2015 Pikes Peak Report and Update: The (IEVs Favorites) Electric Roster


We wouldn’t be entirely honest if we didn’t come right out and say we have some favorites going into the Pikes Peak Hillclimb coming up this weekend, and the Ohio State Buckeye team is pretty much at the top of the list.  Because: heart.  As reported in their press release, their veteran rider, Rob “The Bullet” Barber, hit a patch and crashed, sustaining minor injuries to the bike, and injuries to Barber that would force him to step down.  (He’s on the mend, and will be able to cheer from the sidelines, on his new electric, albeit, kind of slow, mount.)

Rob “The Bullet” Barber on his new ride

Rob “The Bullet” Barber on his new ride

This year’s bike has seen a complete rebuild and refit after the podium-snagging Isle of Man run last year.  From the release:

RW-3 is designed to average 76 miles per hour through the course with a top speed of 125 miles per hour. The battery pack holds 7.8 kilowatt-hours of energy on board and contains 972 individual 18650 cylindrical battery cells.

The bike features a student-designed and built electronics system, carbon fiber fairings, and a custom-designed battery pack.

Their goal?  Nothing less that a record-setting run for all motorcycle classes, period.  To do that, they’ll have to beat out the Lightning bike’s record setting run of 2013.

That’s not the only bike team we’re interested in, though.  Our buddies at Hollywood Electrics are hitting the hill again, (what is this, the third year now?) with a team of three riders: Jeff Clark 777, Nathan Barker 880, & Brandon Nozaki-Miller 111 on Zero bikes.  Check out the vid here:

The best place to follow their action is probably the Facebook page, here.

Yeah, OK, we like cars too. The fact that Monster Tajima (Rimac) is awesome goes without saying, and if you missed his 1MW dyno run you have to go back and see it in our story last week.  But, cool as that may be?  They don’t got a rig like this:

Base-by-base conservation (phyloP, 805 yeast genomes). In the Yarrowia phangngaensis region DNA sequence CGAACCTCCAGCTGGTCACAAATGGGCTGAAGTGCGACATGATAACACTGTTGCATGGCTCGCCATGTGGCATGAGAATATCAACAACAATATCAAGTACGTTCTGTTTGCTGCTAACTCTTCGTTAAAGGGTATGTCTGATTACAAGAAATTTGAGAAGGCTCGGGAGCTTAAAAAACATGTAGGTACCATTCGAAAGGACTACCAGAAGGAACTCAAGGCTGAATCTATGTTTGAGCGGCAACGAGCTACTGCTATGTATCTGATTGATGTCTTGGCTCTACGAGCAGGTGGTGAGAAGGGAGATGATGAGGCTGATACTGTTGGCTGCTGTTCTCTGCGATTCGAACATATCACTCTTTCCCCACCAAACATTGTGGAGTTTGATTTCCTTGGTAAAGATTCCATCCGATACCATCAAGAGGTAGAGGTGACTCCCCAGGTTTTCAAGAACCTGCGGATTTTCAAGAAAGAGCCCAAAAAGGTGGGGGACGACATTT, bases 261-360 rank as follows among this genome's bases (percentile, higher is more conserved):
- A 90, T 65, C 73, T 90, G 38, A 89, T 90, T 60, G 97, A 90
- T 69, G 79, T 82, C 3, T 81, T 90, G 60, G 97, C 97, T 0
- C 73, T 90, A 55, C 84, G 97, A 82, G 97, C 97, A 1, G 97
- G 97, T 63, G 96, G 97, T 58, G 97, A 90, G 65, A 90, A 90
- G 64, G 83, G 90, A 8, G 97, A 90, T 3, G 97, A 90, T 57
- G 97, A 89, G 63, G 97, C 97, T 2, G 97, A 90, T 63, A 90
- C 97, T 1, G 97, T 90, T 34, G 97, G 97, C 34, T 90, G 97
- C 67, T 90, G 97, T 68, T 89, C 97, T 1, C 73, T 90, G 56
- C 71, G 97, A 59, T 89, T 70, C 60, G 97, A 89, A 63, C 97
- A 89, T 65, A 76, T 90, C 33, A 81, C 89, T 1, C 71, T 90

Team EVSR loaded for bear

Team EVSR loaded for bear

Yes, folks, Team EVSR from Entropy Racing has built a third car, and this is their one-of-a-kind Big Yellow Transporter loaded up to head off to Pikes, for their first-ever Pikes experience.  These cars are proof that electric racing can be practical and affordable, as owner Charlie Greenhaus explains:

In addition to the desire to conquer one of auto racing’s premier courses, Entropy Racing is competing in the PPIHC to show the world what the EVSRs can do. The team thinks that the EVSR is the perfect car for everyday club racers—enthusiasts who want to race, but don’t have loads of money or advanced mechanical skills.

The roughly 2,000-pound car makes 175 horsepower and 180 pound-feet of torque, and has a top speed of 140 mph and a 30- to 40-minute run time.

And running costs are only about half as much of comparable gas-powered machines, with drastically lower maintenance costs. In fact, this car is so affordable that you could build 20 EVSRs for the same cost as four Formula E racers with maintenance and service costs at pennies on the dollar. It could give a great race experience to enthusiasts who couldn’t normally afford it.

…but do they have the drivers?  Ya think?

Lead Driver Charles Turano is a two-time EMRA champion who has also raced in NASA and SCCA. He’s been the lead driver in many 12-hour races as well as the first 25 Hours of Thunderhill endurance race in 2003.  Turano’s expertise also extends to the instructor’s seat—he’s the chief instructor for both Entropy Racing and IMG, and has also instructed for NASA, SCCA and SCDA. Turano brings his formidable engineering and programming experience to the high-tech EVSR program as well.